Cat is clearly passionate about food. Her eyes brightened when she started talking about all the fruits and vegetables making their way to the Farmers Market these days. "Summer is my favorite season. Corn, tomatoes, watermelon and stone fruit! I just grill it all." Interestingly, Cat received a degree in Exercise Physiology and Biology before heading off to the Culinary Institute of America so she really liked the concept of this blog when I introduced it to her. "I like to bring together all those things: family, food, and health. People should look forward to a meal and food can really rejuvenate you. Living here makes it really easy to bring together the whole self." Aside from eating local and healthy food, Cat leads an active lifestyle. "I love to get up and go swimming in the ocean. There's nothing like it." Except maybe waterskiing. "I do wish there was someplace to go water skiing! We had to sell our boat when we moved down here. I recall spending entire summers on a boat when I was young. And the rivers and lakes, where I'm from, have nice, sandy shores like beaches. It was the best."

While you may be able to take the girl out of the South, you can't take the South out of the girl. I asked her what she missed the most. "The food!" It was an expected response, but I think you have to be Southern to really understand it. Yes, Santa Barbara is a foodie paradise, but as Cat said, "You can't find a good biscuit! And there are no pickled pigs feet here." She admitted that wasn't her dish of choice but it's a part of the culinary landscape she holds dear. We talked about how our mother's and grandmother's food tastes better than ours (a shocking revelation considering she's a world famous chef!). "It's the pans," she explained. They're often relegated to a specific food. For instance, there is the gumbo pot and the biscuit pan. I want the biscuit pan when my grandmother passes on. I'm convinced it's the secret behind their melt-in-your-mouth texture. How can one possibly replicate 70 years of seasoning?!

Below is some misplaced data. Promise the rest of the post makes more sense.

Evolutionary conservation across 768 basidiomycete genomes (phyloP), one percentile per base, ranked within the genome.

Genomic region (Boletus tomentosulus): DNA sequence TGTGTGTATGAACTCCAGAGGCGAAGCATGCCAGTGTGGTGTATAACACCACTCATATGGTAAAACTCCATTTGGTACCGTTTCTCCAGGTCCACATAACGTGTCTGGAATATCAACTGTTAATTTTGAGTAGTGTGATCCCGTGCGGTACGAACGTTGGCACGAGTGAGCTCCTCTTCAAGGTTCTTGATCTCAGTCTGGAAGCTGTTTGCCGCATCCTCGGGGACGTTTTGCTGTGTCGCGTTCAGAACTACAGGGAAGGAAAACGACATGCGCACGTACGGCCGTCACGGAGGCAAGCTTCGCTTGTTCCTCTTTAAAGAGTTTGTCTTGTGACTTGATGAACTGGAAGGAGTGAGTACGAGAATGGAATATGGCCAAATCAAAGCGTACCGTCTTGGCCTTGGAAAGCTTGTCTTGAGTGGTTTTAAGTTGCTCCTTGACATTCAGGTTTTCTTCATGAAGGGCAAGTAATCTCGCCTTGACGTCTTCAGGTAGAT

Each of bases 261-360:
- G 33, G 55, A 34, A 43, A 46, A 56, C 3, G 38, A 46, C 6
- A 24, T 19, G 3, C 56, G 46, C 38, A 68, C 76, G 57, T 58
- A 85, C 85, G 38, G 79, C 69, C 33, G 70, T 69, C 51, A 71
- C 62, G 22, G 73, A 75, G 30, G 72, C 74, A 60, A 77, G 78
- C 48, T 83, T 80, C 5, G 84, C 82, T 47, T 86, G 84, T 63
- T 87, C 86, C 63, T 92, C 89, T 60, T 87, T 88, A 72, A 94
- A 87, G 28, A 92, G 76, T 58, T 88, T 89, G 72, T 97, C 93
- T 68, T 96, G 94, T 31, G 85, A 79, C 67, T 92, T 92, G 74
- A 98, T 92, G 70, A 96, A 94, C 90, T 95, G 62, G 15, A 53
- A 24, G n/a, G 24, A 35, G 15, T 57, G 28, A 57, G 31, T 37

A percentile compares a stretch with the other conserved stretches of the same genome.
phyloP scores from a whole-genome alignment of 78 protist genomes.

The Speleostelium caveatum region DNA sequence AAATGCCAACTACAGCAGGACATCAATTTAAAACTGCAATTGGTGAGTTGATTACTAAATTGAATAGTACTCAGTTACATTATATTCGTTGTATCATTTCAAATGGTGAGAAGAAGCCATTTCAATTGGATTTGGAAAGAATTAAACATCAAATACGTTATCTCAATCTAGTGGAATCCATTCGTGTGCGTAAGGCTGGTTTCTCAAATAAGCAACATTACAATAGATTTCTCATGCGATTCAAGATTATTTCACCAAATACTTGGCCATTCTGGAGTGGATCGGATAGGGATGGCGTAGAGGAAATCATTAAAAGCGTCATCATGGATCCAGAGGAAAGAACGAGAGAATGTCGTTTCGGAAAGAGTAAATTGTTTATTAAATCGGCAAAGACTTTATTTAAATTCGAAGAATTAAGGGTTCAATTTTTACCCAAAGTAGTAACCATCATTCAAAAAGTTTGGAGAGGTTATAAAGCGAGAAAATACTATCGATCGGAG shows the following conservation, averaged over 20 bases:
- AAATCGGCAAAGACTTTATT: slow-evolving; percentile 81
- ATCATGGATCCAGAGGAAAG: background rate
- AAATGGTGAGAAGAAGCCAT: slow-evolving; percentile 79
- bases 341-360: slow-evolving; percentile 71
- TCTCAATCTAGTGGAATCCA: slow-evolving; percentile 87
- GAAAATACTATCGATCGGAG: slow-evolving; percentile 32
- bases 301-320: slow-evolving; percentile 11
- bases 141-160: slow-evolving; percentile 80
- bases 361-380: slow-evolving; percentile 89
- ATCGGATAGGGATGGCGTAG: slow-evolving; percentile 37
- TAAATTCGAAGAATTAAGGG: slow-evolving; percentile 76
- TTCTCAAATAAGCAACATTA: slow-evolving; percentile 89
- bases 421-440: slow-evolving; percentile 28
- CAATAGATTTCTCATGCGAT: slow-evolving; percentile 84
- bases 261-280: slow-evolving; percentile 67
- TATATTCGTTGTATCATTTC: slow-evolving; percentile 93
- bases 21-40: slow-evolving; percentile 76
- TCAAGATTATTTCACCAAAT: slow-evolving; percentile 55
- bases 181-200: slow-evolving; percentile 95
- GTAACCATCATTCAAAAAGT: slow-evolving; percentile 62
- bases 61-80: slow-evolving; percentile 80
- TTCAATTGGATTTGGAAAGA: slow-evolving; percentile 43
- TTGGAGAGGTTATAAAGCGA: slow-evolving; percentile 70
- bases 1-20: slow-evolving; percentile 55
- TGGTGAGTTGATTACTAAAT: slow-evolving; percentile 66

I cracked up when Cat shared a funny story about giving her boys boiled peanuts for the first time during their most recent visit to Jackson. Some of you may be wondering what on earth a boiled peanut is. Well, first off, it's pronounced "bowled," and they're green peanuts, meaning they're young and haven't dried, boiled in salty water over an open fire. Usually from May through November, you'll see roadside stands or convenient marts ("totems") selling this addictive snack. "They're best when accompanied by either a coke or a cold beer." She was excited for their first tasting and was looking for a way to explain what they were eating. People love sushi out here and kids often grow up eating edamame. Cat's family is no different. "I told the boys it was Southern edamame!" 

By the end of the visit, both our accents had blossomed and I felt like I'd made a new friend. Someone who really understands why a buttermilk biscuit is lust worthy, what the difference is between dinner and supper, how fun it is to drink a Bud with some good old boys, and why we wave to passing cars from the front porch — even if we don't know the people in them. It's true, she's famous. She's Cat Cora! But to me, she emerged as one of the members of the sisterhood of Southern belles. It was great to chat with a bona fide celebrity, but the best part of being in Cat Cora's kitchen? 

It felt like being home again. 

1 comment:

  1. excellent, lovely, wonderful, thanks for letting me into the sisterhood, even if I'm just a visitor